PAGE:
A major challenge for brand managers is finding ways to make headway into uncharted territory.
Say your brand introduces a new product, a sort of spin-off. Do you know whether the market will accept your new product? Will it reinforce your brand’s reputation? We often predict the reaction based on very small research samples and gut feelings.
Those don’t have to be your only resources, though. Social media is an ocean of unsolicited consumer opinion. Your customers talk about how they feel and what they want right this minute. It is the world’s largest focus group, and the participants aren’t even paid to be there.
The following four steps lay out the process for using social media data to evaluate new concepts. The new NyQuil sleep aid, ZzzQuil, or Dr Pepper’s new soda-infused barbecue sauce, two examples from Adweek’s review of recent consumer brand extensions
, help illustrate.
Step 1: Establish a baseline.
What are people saying about your brand right now?
Find out by performing text analysis on all social media conversations about your brand over the past year. (There are quite a few tools that can
do this.) What is the tone of the conversation? Pay particular attention to discussions of how people use your products.
Measuring basic consumer sentiment (positive, negative, and neutral) isn’t really sufficient. Instead, you need to break your analysis down into topics. Depending on the social analytics platform you have in house, you can accomplish this with one robust analysis.
Step 2: Examine cases.
Based on your baseline analysis, can you see how another product from your brand might be a logical fit? In other words, what is the “extendibility” potential of your brand, as voiced by consumers right now?
Let’s look at NyQuil. Last year, over 1.8 million social media posts discussed using NyQuil. The largest portion of the conversation involved taking NyQuil specifically as a sleep aid rather than for its marketed purpose as cold remedy. Here, the majority of consumers reveal an existing mental association between NyQuil and sleep inducement. It didn’t seem to be too much of a stretch for consumers if NyQuil’s parent company, Procter & Gamble, considered extending this brand experience.
With Dr Pepper, consumers vividly describe where and when they buy the soda, and what makes that experience so enjoyable for them. Last year, in over 1.5 million discussions about Dr Pepper, about 3 percent mentioned pairing Dr Pepper soda with barbecued food, including varieties of barbecue-flavored chips. Though this is not the single largest conversation driver, barbecue stands out as a unique pairing that draws considerable praise among consumers, warranting additional investigation.
Both examples illustrate the cues consumers can give you on social media regarding potential new real estate for your brands. Armed with these insights, you might consider testing your new hypotheses using traditional market research techniques, including surveys and focus groups.
Step 3: Evaluate the brand extension.
Fast-forward several months. By this time, you want to analyze online discussion of your new product. How have consumers reacted to this product to date? Is there high purchase intent? Do consumers recommend it to their friends online, or are they confused and skeptical about the product’s utility?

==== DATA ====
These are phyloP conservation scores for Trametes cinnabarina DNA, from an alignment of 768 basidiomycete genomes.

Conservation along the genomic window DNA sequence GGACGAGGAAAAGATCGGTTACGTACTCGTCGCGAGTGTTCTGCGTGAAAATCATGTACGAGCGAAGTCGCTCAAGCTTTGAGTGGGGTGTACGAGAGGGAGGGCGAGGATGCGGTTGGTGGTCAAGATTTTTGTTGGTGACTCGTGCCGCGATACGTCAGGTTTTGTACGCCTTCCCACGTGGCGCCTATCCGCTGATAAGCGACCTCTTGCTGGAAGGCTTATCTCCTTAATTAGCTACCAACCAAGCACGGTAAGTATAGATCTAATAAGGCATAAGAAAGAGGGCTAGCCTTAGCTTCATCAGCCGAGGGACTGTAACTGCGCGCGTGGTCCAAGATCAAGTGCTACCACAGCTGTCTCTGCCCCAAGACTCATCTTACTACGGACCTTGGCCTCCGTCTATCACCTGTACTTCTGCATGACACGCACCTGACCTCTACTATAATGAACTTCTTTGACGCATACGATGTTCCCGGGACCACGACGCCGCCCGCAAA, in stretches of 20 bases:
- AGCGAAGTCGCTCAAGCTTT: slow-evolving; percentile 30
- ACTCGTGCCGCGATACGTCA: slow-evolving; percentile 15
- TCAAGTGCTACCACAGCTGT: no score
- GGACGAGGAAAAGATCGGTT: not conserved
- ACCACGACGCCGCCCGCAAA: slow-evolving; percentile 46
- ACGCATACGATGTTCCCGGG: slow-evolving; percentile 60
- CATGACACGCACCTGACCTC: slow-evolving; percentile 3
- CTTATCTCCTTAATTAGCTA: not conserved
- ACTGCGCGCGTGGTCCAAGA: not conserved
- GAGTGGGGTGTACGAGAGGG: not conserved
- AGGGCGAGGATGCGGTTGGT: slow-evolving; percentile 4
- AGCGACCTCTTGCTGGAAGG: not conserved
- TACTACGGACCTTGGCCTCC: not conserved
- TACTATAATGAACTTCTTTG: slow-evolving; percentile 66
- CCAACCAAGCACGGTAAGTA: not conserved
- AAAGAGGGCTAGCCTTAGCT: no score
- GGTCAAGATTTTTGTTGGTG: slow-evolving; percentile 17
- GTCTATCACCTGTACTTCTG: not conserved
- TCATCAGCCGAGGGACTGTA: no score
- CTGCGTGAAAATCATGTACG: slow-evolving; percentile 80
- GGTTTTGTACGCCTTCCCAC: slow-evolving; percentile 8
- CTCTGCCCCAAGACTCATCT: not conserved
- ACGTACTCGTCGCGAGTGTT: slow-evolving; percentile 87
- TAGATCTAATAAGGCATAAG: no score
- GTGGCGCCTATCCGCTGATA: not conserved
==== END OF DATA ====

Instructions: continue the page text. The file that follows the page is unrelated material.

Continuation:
With the parent brand’s major appeal as a favored sleep aid, there was huge potential in the extendibility of the NyQuil brand into this new product category. Looking at the data following ZzzQuil’s launch, the largest driver of conversation (38 percent) represented excited early adopters using the product for its intended purpose as a sleep aid.
In addition, social media discussion signaled that consumers retained their old brand associations: 32 percent expressed purchase intent and another 18 percent recommend the product to others online. There was no expressed confusion about use and the sleep aid’s relationship to the parent brand, NyQuil. As far as the market is concerned, ZzzQuil exemplifies both a very logical and successful brand extension that reinforces the positive images associated with the parent brand.
Dr Pepper, on the other hand, is a more interesting case that drew more polarized consumer commentary. Fourteen percent of consumers expressed significant interest in trying the product; another 16 percent hotly criticized the concept and its taste. Furthermore, nearly 30 percent express skepticism and continue to ask questions about the new product.
pegged Dr Pepper Marinade as one of the worst brand extension concepts this year. It is true that barbecue-related discussion of Dr Pepper soda represents a significantly smaller proportion of product use cases. However, through social media analysis, we find the product appears to strongly appeal to the niche market of consumers who favor that food and beverage pairing.
Keep in mind: Every time you analyze social media data, you should track each category of conversation over time to assess the varying degrees of market education and acceptance.
Step 4: Conduct a full post-launch audit
Brand managers simply cannot afford to avoid this question: How has the brand extension affected your parent brand image? Parent brand dilution is the major strategic risk accompanying any brand extension. (Don’t forget the “New Coke” debacle.)
Remember that brand baseline we set up for Step 1? Now we can revisit the same social media analysis to evaluate, quantitatively and qualitatively, how the new product has affected brand-level discussion.
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As your brand evolves, it becomes even more important to uncover and track the nuances in consumer discussion— discussion that is earned and unfiltered.
Social media could be the crystal ball that reveals the destiny of your next brand extension.
Jehan Hamedi is the global market development manager at Crimson Hexagon.